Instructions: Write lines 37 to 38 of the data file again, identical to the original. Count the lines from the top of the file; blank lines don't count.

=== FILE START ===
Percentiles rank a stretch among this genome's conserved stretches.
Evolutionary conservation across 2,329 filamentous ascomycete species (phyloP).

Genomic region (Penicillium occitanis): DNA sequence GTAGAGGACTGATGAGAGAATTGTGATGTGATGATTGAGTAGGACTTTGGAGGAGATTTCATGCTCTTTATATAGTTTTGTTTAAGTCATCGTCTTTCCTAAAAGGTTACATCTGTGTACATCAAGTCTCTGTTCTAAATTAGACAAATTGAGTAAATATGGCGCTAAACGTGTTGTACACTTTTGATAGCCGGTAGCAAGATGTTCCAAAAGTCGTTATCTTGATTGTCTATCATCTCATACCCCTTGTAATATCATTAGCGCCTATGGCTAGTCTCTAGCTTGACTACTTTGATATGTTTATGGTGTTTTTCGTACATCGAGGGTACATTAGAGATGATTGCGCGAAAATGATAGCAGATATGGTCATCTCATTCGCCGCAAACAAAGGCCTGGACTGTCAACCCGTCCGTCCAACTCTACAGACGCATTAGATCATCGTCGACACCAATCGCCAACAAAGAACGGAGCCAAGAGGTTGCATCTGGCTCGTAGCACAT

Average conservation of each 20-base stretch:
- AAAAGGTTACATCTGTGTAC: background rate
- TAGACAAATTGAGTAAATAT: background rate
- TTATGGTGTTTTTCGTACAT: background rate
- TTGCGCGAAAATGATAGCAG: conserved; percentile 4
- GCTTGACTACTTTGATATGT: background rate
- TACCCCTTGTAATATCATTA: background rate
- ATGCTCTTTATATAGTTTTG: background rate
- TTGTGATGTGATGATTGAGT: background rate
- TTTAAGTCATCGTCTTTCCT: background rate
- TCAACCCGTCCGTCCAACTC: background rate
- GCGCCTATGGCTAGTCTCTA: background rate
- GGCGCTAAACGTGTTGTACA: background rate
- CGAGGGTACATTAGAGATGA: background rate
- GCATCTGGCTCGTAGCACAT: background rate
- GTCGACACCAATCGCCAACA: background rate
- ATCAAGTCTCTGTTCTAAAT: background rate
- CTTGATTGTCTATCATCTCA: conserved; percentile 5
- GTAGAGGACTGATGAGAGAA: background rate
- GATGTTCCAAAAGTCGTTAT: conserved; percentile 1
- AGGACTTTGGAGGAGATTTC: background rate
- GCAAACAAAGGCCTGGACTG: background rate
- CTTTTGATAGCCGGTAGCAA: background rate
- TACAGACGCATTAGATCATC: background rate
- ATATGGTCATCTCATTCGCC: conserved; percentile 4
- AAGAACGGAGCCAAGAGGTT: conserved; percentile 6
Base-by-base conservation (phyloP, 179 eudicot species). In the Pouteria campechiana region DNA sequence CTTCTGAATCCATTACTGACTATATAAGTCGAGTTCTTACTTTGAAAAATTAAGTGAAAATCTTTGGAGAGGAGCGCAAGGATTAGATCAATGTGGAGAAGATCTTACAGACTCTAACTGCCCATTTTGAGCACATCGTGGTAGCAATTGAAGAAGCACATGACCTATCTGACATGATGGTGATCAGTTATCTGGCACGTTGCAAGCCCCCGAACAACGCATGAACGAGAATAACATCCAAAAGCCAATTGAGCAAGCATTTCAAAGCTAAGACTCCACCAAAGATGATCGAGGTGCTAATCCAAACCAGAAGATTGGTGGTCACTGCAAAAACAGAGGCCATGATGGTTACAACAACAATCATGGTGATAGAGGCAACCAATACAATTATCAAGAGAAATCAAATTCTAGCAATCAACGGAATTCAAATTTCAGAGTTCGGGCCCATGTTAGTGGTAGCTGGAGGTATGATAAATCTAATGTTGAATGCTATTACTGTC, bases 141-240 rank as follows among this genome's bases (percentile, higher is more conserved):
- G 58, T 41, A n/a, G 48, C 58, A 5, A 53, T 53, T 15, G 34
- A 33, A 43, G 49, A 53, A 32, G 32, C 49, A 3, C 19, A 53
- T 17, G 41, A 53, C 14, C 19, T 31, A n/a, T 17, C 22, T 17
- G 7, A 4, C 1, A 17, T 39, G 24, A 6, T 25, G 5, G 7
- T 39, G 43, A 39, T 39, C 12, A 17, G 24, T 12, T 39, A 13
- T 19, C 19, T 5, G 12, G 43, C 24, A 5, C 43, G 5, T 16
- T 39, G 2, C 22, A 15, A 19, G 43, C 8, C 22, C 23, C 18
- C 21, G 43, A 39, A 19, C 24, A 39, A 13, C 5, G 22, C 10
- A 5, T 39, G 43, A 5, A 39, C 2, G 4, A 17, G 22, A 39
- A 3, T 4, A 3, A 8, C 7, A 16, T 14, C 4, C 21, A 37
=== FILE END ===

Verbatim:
- T 39, G 2, C 22, A 15, A 19, G 43, C 8, C 22, C 23, C 18
- C 21, G 43, A 39, A 19, C 24, A 39, A 13, C 5, G 22, C 10